Earlier I wrote about my challenges in my approach to wring my second novel and my adoption of a new method for creating the third. Today I finished the first scene of Leaving Darkness, my second working title for this project. “Let Me Help” was the first, but that seemed too, uh, “blah.” sunriseThere is still plenty of time to land on the final title, but I’ll return to this in a bit, as the title itself holds more significance than I had realized before.

The beginning is an important part of a novel – maybe the most critical. The challenge is in creating the hook by teasing the story in a few sentences to engage the reader to want to read more. While there likely have been studies performed to validate my theory, I suspect that many times novels are not read past the first chapter or even scene, having not proved to the reader why they should invest their precious time in assimilating several tens of thousands of words more.

My first draft beginning is as follows:

Lowell Ferguson sat in the cab of the Kenworth assigned by the company, eyes fixated on the flier that claimed the unattainable.

This had been an especially difficult week in the darkness. How he came into possession of the piece of paper he cradled in his slightly trembling hands itself was an odd coincidence.

I have introduced the main character, his occupation, and his struggle in the first sentence and conveyed his failure to overcome and his resistance to try another road that promises resolution but ends up failing to deliver. The second sentence reveals he suffers from depression and the third shows his reluctance to attempt to take initiative to solve his issue, supporting the first sentence.

The other element, one that I am continuing to learn and understand its significance, is the interaction with the title. Leaving Darkness implies the main character will succeed in his struggle, and indeed that is the outcome, sorry to spoil the ending. The power of the story, however, is how the main character reaches that goal. Let Me Help conveys none of that, and thus fails as a title.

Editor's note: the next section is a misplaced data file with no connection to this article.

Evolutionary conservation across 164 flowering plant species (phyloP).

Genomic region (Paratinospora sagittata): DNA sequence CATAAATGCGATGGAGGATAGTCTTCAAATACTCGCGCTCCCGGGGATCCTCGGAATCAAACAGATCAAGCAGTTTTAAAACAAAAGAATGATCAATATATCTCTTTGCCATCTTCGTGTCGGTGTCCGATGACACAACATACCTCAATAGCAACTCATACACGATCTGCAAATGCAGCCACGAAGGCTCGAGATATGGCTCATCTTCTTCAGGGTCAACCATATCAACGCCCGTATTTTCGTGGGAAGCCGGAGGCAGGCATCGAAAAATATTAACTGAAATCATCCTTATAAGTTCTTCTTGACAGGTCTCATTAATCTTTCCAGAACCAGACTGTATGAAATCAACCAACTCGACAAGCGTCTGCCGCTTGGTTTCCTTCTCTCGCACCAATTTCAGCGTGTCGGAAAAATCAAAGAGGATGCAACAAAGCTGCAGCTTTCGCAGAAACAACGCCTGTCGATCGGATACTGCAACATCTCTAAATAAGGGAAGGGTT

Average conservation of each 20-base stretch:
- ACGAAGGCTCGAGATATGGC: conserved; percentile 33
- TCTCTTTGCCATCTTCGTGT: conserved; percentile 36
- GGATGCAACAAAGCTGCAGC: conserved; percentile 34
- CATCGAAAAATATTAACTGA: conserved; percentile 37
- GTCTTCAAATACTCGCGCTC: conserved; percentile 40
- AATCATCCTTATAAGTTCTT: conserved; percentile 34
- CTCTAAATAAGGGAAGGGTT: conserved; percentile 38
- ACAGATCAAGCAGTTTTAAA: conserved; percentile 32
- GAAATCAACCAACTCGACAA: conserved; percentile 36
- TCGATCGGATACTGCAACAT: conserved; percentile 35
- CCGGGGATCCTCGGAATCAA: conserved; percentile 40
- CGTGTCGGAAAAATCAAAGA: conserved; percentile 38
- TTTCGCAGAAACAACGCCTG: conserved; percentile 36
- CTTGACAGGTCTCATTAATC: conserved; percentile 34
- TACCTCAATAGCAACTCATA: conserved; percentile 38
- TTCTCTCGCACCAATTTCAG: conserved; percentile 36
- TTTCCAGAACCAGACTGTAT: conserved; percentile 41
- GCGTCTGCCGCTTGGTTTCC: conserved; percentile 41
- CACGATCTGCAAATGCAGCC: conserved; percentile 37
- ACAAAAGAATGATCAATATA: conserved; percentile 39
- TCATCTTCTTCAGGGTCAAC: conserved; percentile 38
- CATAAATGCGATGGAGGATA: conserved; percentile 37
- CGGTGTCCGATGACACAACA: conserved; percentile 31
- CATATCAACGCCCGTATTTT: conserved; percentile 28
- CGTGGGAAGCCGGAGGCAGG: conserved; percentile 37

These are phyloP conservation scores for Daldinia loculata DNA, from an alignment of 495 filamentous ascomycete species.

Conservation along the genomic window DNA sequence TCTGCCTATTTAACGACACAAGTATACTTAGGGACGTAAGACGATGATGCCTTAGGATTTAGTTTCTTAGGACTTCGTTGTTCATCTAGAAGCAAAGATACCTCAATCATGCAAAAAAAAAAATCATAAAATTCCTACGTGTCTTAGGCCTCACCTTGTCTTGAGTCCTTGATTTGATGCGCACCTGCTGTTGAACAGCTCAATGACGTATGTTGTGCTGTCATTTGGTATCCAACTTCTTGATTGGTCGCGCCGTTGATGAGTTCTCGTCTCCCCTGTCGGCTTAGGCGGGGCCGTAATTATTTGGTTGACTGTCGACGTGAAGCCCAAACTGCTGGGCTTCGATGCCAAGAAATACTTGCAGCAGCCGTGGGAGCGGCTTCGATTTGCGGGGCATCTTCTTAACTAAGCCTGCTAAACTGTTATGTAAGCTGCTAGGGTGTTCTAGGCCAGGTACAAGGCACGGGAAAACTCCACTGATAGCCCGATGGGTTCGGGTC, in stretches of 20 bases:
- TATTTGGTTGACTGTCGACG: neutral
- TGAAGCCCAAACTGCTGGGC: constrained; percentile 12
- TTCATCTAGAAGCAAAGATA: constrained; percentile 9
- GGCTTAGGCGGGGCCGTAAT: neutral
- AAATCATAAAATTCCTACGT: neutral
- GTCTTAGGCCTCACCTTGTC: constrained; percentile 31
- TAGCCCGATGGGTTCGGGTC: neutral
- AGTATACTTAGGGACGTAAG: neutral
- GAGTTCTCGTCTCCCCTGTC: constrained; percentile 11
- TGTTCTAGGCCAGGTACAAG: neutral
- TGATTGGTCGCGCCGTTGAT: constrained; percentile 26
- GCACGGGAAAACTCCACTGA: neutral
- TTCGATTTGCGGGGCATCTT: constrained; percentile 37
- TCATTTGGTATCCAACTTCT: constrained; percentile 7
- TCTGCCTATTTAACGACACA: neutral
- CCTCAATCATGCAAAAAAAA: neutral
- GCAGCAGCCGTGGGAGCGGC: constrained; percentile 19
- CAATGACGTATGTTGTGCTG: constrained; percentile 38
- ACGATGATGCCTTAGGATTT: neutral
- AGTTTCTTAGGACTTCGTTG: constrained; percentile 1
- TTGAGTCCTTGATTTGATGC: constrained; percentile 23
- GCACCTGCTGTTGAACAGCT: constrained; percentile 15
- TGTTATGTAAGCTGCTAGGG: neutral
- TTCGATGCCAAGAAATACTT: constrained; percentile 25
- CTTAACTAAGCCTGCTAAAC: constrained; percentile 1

Of course, all of this is one person’s opinion, somewhat (all right, heavily) biased. I am involved in a peer-editing group that provides feedback on writing style and content. When the time is appropriate to solicit feedback (likely when I’ve finished the first chapter) I’ll gain insight as to whether my perspective is on track or not. As I have written before, one of the pleasures I get from writing is the learning that accompanies the projects. Realizing the benefit of implicitly weaving the title with the beginning sentences of the book to help create that hook is just another self-taught lesson on the #indiewriting journey.

Fear, Uncertainty, and Doubt


Recently there has been much in the press about Congress “taking away” the Internet privacy of United States citizens. Internet Service Providers can now intercept and sell usage data. There is quite an uproar, and a push for the “necessity” of using Virtual Private Network (VPN) services to keep privacy intact.

Much of this has elements of perhaps not “fake” news but certainly overblown sensationalism. This is a prime example of what we refer to in the infosec industry as spreading FUD – Fear, Uncertainty, and Doubt.

Read closely, friends – nothing has changed. There was a law passed to enable restrictions that would have gone into effect late this year; that will not happen now. Your privacy online is the same today as it was yesterday.

I, like many writers, enjoy writing when the mood hits. That may mean taking out a notebook on a bus or bringing a laptop to a coffeehouse or bar for a drink and a session of keyboard-pounding. I use a cloud service so that my content is synchronized across devices automatically. Use of the public WiFi comes in quite handy.

“But I thought using public WiFi is insecure, and to never do so?”

Well, yes and no.

I do use a VPN service on all my devices, not because I am afraid the government is spying on me or that my ISP is selling my web surfing habits on the open market (I buy aluminum foil to protect against those threats). No, I primarily use my VPN to mitigate risks of Man in the Middle attacks at public WiFi spots.

My fundamental philosophy about information security is it is risk management. Perpetuating FUD does little to help the problem. Do people not drive at all because of the risk of getting into an accident? Of course not, they mitigate that by ensuring brakes are inspected and operating effectively, driving at a safe speed commensurate with conditions and skill, stay focused (no texting and driving, applying makeup, binge watching, and so on), and choosing routes wisely. Does this mean they will never have an accident? No. But they have reduced the chances substantially.

The same applies to cyber. Understand the risks, then mitigate to a level acceptable to your risk tolerance. Yes a VPN service will help protect your privacy if an ISP opts to sell traffic information, but navigate through the FUD and make your decision a risk-informed one. And stock up on aluminum foil.

(Image shutterstock #574193302)